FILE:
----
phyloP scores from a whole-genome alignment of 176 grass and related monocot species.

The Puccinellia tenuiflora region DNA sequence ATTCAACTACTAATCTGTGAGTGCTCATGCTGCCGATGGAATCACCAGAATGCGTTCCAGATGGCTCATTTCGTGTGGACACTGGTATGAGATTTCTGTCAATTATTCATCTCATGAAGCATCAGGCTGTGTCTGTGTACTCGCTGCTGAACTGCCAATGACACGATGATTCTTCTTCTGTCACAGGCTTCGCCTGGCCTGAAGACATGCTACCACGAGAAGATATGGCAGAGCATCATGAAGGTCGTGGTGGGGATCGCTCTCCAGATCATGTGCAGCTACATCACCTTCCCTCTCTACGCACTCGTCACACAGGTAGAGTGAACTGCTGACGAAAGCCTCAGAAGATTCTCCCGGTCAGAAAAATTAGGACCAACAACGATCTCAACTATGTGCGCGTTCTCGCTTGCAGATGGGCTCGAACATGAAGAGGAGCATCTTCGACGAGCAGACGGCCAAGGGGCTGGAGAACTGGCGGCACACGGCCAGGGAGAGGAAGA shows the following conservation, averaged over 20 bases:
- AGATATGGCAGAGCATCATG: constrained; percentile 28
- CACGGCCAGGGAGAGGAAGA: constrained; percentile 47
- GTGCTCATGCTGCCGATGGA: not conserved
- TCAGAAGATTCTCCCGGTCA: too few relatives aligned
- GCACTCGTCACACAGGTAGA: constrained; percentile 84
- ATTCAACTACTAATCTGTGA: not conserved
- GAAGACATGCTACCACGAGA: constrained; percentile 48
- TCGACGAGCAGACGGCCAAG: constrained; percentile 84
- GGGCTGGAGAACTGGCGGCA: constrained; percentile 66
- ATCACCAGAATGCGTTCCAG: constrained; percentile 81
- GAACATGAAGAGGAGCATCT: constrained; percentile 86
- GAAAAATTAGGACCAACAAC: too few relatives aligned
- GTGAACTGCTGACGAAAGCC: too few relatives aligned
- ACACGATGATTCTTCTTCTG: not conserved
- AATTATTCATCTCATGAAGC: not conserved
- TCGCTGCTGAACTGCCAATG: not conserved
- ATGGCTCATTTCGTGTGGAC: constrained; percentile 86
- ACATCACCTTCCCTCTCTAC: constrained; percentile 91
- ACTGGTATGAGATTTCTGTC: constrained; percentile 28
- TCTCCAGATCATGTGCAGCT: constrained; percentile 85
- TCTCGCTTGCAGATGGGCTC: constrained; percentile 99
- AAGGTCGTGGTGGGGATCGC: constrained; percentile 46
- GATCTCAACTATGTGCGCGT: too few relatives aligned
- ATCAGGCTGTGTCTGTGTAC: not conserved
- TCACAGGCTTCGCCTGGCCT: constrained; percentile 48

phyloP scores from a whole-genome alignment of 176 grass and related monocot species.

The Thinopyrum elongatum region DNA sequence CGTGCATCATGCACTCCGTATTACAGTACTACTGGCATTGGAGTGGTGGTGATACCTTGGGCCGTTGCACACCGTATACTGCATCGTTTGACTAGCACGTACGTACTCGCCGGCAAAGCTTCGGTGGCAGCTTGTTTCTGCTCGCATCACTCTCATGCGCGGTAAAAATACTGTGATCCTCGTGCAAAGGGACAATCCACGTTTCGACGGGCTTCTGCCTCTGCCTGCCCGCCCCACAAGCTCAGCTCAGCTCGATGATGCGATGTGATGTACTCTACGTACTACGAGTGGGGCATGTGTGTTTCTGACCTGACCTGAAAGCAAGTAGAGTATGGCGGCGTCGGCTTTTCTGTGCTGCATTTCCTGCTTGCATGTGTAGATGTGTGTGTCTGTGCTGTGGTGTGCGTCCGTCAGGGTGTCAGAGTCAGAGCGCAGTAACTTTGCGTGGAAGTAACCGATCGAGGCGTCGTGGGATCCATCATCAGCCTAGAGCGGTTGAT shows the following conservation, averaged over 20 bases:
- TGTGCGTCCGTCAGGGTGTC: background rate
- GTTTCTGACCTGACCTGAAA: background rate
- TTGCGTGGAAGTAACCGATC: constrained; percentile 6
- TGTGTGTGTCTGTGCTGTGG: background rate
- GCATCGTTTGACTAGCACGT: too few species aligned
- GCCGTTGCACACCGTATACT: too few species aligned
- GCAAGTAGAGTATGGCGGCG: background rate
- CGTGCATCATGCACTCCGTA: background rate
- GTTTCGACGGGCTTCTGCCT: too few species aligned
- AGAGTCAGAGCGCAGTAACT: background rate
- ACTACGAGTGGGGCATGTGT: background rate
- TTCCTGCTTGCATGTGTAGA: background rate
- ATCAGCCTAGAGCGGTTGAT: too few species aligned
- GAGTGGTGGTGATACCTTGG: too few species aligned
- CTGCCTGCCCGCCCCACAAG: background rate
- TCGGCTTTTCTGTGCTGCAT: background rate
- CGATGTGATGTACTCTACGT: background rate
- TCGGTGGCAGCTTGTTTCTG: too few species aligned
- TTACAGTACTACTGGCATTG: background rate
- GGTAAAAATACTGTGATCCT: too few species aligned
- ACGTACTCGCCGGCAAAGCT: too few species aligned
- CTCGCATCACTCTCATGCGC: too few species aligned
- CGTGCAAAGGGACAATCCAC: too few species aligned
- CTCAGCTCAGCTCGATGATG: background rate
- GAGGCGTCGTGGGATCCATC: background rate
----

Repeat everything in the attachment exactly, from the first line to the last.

phyloP scores from a whole-genome alignment of 176 grass and related monocot species.

The Puccinellia tenuiflora region DNA sequence ATTCAACTACTAATCTGTGAGTGCTCATGCTGCCGATGGAATCACCAGAATGCGTTCCAGATGGCTCATTTCGTGTGGACACTGGTATGAGATTTCTGTCAATTATTCATCTCATGAAGCATCAGGCTGTGTCTGTGTACTCGCTGCTGAACTGCCAATGACACGATGATTCTTCTTCTGTCACAGGCTTCGCCTGGCCTGAAGACATGCTACCACGAGAAGATATGGCAGAGCATCATGAAGGTCGTGGTGGGGATCGCTCTCCAGATCATGTGCAGCTACATCACCTTCCCTCTCTACGCACTCGTCACACAGGTAGAGTGAACTGCTGACGAAAGCCTCAGAAGATTCTCCCGGTCAGAAAAATTAGGACCAACAACGATCTCAACTATGTGCGCGTTCTCGCTTGCAGATGGGCTCGAACATGAAGAGGAGCATCTTCGACGAGCAGACGGCCAAGGGGCTGGAGAACTGGCGGCACACGGCCAGGGAGAGGAAGA shows the following conservation, averaged over 20 bases:
- AGATATGGCAGAGCATCATG: constrained; percentile 28
- CACGGCCAGGGAGAGGAAGA: constrained; percentile 47
- GTGCTCATGCTGCCGATGGA: not conserved
- TCAGAAGATTCTCCCGGTCA: too few relatives aligned
- GCACTCGTCACACAGGTAGA: constrained; percentile 84
- ATTCAACTACTAATCTGTGA: not conserved
- GAAGACATGCTACCACGAGA: constrained; percentile 48
- TCGACGAGCAGACGGCCAAG: constrained; percentile 84
- GGGCTGGAGAACTGGCGGCA: constrained; percentile 66
- ATCACCAGAATGCGTTCCAG: constrained; percentile 81
- GAACATGAAGAGGAGCATCT: constrained; percentile 86
- GAAAAATTAGGACCAACAAC: too few relatives aligned
- GTGAACTGCTGACGAAAGCC: too few relatives aligned
- ACACGATGATTCTTCTTCTG: not conserved
- AATTATTCATCTCATGAAGC: not conserved
- TCGCTGCTGAACTGCCAATG: not conserved
- ATGGCTCATTTCGTGTGGAC: constrained; percentile 86
- ACATCACCTTCCCTCTCTAC: constrained; percentile 91
- ACTGGTATGAGATTTCTGTC: constrained; percentile 28
- TCTCCAGATCATGTGCAGCT: constrained; percentile 85
- TCTCGCTTGCAGATGGGCTC: constrained; percentile 99
- AAGGTCGTGGTGGGGATCGC: constrained; percentile 46
- GATCTCAACTATGTGCGCGT: too few relatives aligned
- ATCAGGCTGTGTCTGTGTAC: not conserved
- TCACAGGCTTCGCCTGGCCT: constrained; percentile 48

phyloP scores from a whole-genome alignment of 176 grass and related monocot species.

The Thinopyrum elongatum region DNA sequence CGTGCATCATGCACTCCGTATTACAGTACTACTGGCATTGGAGTGGTGGTGATACCTTGGGCCGTTGCACACCGTATACTGCATCGTTTGACTAGCACGTACGTACTCGCCGGCAAAGCTTCGGTGGCAGCTTGTTTCTGCTCGCATCACTCTCATGCGCGGTAAAAATACTGTGATCCTCGTGCAAAGGGACAATCCACGTTTCGACGGGCTTCTGCCTCTGCCTGCCCGCCCCACAAGCTCAGCTCAGCTCGATGATGCGATGTGATGTACTCTACGTACTACGAGTGGGGCATGTGTGTTTCTGACCTGACCTGAAAGCAAGTAGAGTATGGCGGCGTCGGCTTTTCTGTGCTGCATTTCCTGCTTGCATGTGTAGATGTGTGTGTCTGTGCTGTGGTGTGCGTCCGTCAGGGTGTCAGAGTCAGAGCGCAGTAACTTTGCGTGGAAGTAACCGATCGAGGCGTCGTGGGATCCATCATCAGCCTAGAGCGGTTGAT shows the following conservation, averaged over 20 bases:
- TGTGCGTCCGTCAGGGTGTC: background rate
- GTTTCTGACCTGACCTGAAA: background rate
- TTGCGTGGAAGTAACCGATC: constrained; percentile 6
- TGTGTGTGTCTGTGCTGTGG: background rate
- GCATCGTTTGACTAGCACGT: too few species aligned
- GCCGTTGCACACCGTATACT: too few species aligned
- GCAAGTAGAGTATGGCGGCG: background rate
- CGTGCATCATGCACTCCGTA: background rate
- GTTTCGACGGGCTTCTGCCT: too few species aligned
- AGAGTCAGAGCGCAGTAACT: background rate
- ACTACGAGTGGGGCATGTGT: background rate
- TTCCTGCTTGCATGTGTAGA: background rate
- ATCAGCCTAGAGCGGTTGAT: too few species aligned
- GAGTGGTGGTGATACCTTGG: too few species aligned
- CTGCCTGCCCGCCCCACAAG: background rate
- TCGGCTTTTCTGTGCTGCAT: background rate
- CGATGTGATGTACTCTACGT: background rate
- TCGGTGGCAGCTTGTTTCTG: too few species aligned
- TTACAGTACTACTGGCATTG: background rate
- GGTAAAAATACTGTGATCCT: too few species aligned
- ACGTACTCGCCGGCAAAGCT: too few species aligned
- CTCGCATCACTCTCATGCGC: too few species aligned
- CGTGCAAAGGGACAATCCAC: too few species aligned
- CTCAGCTCAGCTCGATGATG: background rate
- GAGGCGTCGTGGGATCCATC: background rate